Picatinny Arsenal, New Jersey


#1

I went to Picattity’s garage sale today, partially hoping to bump into some experimental ammunition samples, partially because I never went there and it was a unique opportunity for me to see it. Well, garage sale it was. Families had all the baby and household stuff out in their lawns. The only ammo thing I found was a box of UCC Germany (empty box, photo 1). But I drove around their grounds and got to see what may be the oldest looking US military base, many buildings looked like from early 1900’s. I also got photos for your enjoyment of what I originally mistook for a museum (photo 2), but someone exiting this building told me that was just an administrative headquarters. So, without further ado, here it is.








image





image




WW1 U.S. Navy time and percussion fuze
#2

Fantastic photos, SKSVLAD! Thanks for sharing them.

Jason


#3

Great photos. The museum is long gone and much of the rare items in dead storage lost in time. Some may appear in the new ordnance museum in Virginia in the future.


#4

Good to see you were aboard, Vlad. I was going to stop and see the yard sale, but it looked like you said, cloths and baby items. Have been working here for the last month and the weekends are workdays, so I missed the Vehicle Show two weekends back. If you went to the upper yard sale here on Picatinny, you would have passed by the initial site of the 1926 Lake Denmark Powder Depot explosion. Kind of interesting working here. Hope to wrap it up soon and go see the Bride and kids. Cheers, Bruce.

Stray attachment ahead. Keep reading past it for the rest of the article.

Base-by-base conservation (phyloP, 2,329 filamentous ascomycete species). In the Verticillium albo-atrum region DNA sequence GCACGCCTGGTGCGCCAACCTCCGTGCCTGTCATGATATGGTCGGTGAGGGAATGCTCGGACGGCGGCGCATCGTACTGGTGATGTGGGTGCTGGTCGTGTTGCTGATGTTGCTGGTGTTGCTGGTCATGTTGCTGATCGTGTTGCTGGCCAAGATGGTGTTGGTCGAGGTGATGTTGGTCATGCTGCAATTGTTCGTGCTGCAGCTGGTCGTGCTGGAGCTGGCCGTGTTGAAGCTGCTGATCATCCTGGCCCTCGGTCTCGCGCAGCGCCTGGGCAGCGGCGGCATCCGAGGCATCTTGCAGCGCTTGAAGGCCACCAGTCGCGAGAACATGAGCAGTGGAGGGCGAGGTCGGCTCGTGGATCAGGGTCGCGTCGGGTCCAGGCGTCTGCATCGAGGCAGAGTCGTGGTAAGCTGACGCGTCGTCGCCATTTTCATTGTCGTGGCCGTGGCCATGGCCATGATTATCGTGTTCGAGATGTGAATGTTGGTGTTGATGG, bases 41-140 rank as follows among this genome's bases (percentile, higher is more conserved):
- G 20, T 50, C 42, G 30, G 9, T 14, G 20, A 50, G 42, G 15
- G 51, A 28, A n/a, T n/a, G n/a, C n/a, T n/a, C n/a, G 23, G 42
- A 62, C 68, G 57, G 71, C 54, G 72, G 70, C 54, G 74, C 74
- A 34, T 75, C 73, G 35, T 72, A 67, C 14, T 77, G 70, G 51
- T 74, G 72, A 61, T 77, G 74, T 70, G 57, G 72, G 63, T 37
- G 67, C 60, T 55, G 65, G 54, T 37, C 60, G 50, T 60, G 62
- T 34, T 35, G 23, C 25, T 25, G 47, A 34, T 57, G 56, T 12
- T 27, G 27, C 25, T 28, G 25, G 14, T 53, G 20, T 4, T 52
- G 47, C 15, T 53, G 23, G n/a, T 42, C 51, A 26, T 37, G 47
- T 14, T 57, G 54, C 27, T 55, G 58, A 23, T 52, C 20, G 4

#5

What are they doing with the old museum building ?


#6

Dr., What building number was it? It may have been converted but they are also tearing a lot of older structures down that are not historical and pose a danger. I’ll ask around. Cheers, Bruce.


#7

Can’t say. I was only there once. It had a parking lot which was ringed with artillery shells in front.


#8

No such building exists anymore, certainly not one with shells in front, and I’ve been working all over this base. The only thing that comes close would be the house at the Navy Hill gate (which is closed off) which has a few 8" and maybe 12" WWI shells around it, but that is the Naval Commanders home. In his yard is a stack of 10" cannon balls, also. I’ll ask around and see where it was, but there is no longer a museum here. The ordnance went south to Aberdeen and since the Ordnance Museum moved to Ft. Lee, the remaining ordnance sat in a warehouse at Aberdeen (as of a year ago) awaiting disposition. Sorry I couldn’t help any. Bruce.